Shakespeare had it right. The evil that men do indeed lives after them. Case in point: Nahum Goldmann, who served in a variety of Jewish and Zionist organizational leadership posts from the 1920s through the 1970s.
Despite the decades he spent in the arena fighting for Jewish causes, Goldmann, who died thirty-one years ago next week, was a notorious wild card who mistook his own often idiosyncratic views for the Wisdom of the Ages and who had a penchant for criticizing Israel vociferously and publicly (in fact, the more public his forum, the more vociferous was his criticism).
In his 1978 book The Jewish Paradox – a manifesto of wrong-headed thinking about Jews, Israel and the Middle East – Goldmann unloaded a bushel of obtuse and naïve statements, several of which are to this day given loving prominence on Islamist and neo-Nazi websites. The book’s most notorious passage by far is Goldmann’s claim that David Ben-Gurion said the following to him in 1955:
Why should the Arabs make peace? If I was an Arab leader I would never make terms with Israel. That is natural: we have taken their country. Sure, God promised it to us, but what does it matter to them? Our God is not theirs. We come from Israel, it’s true, but two thousand years ago, and what is that to them? There has been anti-Semitism, the Nazis, Hitler, Auschwitz, but was that their fault? They only see one thing: We have come here and stolen their country. Why should they accept that?
Did Ben-Gurion really say that? Maybe. It’s just that (a) there is no independent verification of the quote; (b) it jibes perfectly (suspiciously so) with Goldmann’s own views; (c) Goldmann’s animosity toward Ben-Gurion was both longstanding and well known; (d) Goldmann waited some twenty-three years after the statement was allegedly made to publicize it; and (e) Ben-Gurion, conveniently dead for five years at the time of the book’s publication, was in no position to acknowledge or deny Goldmann’s veracity.
How Machiavellian and self-centered was Nahum Goldmann? In a 1978 article in New York magazine, Sol Stern reported that Goldmann had traveled to Washington to urge Carter administration officials to “break the back” of the Israel lobby, “plead[ing] with the administration to stand firm and not back off from confrontations with the organized Jewish community as other administrations had done.”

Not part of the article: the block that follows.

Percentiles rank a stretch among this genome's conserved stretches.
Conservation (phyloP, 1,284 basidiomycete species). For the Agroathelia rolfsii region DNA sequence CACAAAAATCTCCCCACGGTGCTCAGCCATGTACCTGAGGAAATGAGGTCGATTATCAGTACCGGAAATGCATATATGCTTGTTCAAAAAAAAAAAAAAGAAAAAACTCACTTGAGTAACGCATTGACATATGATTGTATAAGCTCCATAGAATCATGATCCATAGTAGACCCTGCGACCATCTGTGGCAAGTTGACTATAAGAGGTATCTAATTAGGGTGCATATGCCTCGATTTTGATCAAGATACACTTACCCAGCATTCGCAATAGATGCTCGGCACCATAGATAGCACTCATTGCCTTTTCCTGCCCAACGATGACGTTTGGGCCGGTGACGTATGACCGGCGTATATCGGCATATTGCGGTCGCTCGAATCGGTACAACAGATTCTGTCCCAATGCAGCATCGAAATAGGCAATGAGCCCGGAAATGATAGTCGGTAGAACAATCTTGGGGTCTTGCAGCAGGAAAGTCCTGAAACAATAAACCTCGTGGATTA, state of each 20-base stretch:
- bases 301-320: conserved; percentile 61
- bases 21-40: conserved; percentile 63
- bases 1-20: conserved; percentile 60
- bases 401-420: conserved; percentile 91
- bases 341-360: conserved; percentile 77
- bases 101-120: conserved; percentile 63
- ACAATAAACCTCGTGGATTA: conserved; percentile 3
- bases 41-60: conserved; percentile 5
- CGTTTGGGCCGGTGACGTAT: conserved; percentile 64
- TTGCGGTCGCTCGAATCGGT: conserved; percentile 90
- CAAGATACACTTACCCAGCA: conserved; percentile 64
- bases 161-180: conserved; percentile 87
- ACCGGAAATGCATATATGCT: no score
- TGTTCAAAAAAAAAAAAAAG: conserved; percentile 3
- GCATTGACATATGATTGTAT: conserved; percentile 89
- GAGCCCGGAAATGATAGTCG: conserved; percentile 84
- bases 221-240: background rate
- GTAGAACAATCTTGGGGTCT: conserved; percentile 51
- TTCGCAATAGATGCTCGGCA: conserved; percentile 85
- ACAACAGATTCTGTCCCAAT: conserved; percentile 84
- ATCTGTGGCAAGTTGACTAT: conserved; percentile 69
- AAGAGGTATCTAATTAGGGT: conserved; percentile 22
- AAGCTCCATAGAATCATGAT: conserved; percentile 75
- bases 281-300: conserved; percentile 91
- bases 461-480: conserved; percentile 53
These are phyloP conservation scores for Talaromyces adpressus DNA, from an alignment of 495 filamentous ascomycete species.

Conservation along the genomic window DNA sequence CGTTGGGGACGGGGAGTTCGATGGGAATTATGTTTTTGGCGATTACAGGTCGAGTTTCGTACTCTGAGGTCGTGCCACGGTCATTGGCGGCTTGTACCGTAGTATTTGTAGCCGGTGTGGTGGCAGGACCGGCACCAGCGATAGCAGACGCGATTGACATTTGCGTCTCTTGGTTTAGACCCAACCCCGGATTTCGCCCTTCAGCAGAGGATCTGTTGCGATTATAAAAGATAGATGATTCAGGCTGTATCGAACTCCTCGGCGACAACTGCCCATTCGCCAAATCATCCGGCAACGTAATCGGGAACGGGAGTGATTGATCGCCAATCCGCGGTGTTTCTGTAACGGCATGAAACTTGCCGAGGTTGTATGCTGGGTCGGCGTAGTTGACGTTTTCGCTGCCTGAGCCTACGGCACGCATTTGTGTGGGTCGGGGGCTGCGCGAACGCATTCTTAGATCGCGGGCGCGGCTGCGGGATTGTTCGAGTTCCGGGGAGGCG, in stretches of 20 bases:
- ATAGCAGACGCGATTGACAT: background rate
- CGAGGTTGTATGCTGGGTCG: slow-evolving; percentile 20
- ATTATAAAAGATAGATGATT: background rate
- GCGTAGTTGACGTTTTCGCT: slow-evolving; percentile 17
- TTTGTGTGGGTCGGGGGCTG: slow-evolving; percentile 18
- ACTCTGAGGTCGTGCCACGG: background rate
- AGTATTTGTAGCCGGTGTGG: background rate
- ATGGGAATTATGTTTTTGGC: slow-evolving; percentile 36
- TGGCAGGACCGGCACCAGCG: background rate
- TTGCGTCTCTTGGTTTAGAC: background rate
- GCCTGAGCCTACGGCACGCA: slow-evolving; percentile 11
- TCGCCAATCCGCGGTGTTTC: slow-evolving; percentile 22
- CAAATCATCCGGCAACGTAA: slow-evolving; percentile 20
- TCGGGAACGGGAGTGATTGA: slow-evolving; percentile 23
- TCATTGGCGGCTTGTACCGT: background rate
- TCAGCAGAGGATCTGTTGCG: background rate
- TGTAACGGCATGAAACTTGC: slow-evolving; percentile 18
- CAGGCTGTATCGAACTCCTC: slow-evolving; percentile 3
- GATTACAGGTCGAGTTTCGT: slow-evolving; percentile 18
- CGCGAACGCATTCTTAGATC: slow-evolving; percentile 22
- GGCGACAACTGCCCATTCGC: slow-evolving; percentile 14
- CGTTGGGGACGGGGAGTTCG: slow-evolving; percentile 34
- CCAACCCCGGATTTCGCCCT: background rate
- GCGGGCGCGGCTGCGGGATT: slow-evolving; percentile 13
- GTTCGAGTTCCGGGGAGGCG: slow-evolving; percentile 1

In his 1987 book The Lobby, Edward Tivnan elaborated:
[Carter] and his men could not quite believe their ears. Goldmann had devoted his long life to Zionism, had been a major player in the “Jewish lobby” since the Truman Administration, had, in fact, invented one of the lobby’s most effective players, the Presidents Conference, and here he was actually arguing that his own brainchild, the Presidents Conference, had become a “destructive force” and a “major obstacle” to peace in the Middle East. Goldmann contended that despite the flak the White House would get in the beginning, eventually, if the Israelis compromised and a peace settlement were reached, Carter would emerge as “the hero of the Jews.”
The proposal was riddled with an irony that was probably beyond the people in the room. Goldmann had created the Presidents Conference to prevent the kind of dissent among American Jewish leaders that he himself was now sowing. The raison d’etre of the group was to present a united front to the White House on Middle East matters. But, of course, that was back when Goldmann’s friends were running Israel.
Now that [Menachem] Begin was running the Jewish state, Goldmann was willing to do anything to undermine his policies – including destroying his own pressure group.
In The Jewish Paradox Goldmann wrote: “The Israelis have the great weakness of thinking that the whole world revolves around them” – a monumental act of projection and a far more fitting epitaph for Goldmann himself, a man who time and again showed himself to care considerably less about Israel than about his own standing and reputation, and whose grotesque ego compelled him to undermine Israel whenever the nation or its leaders failed to conform to his expectations and preferences.
About the Author: Jason Maoz is the Senior Editor of The Jewish Press.
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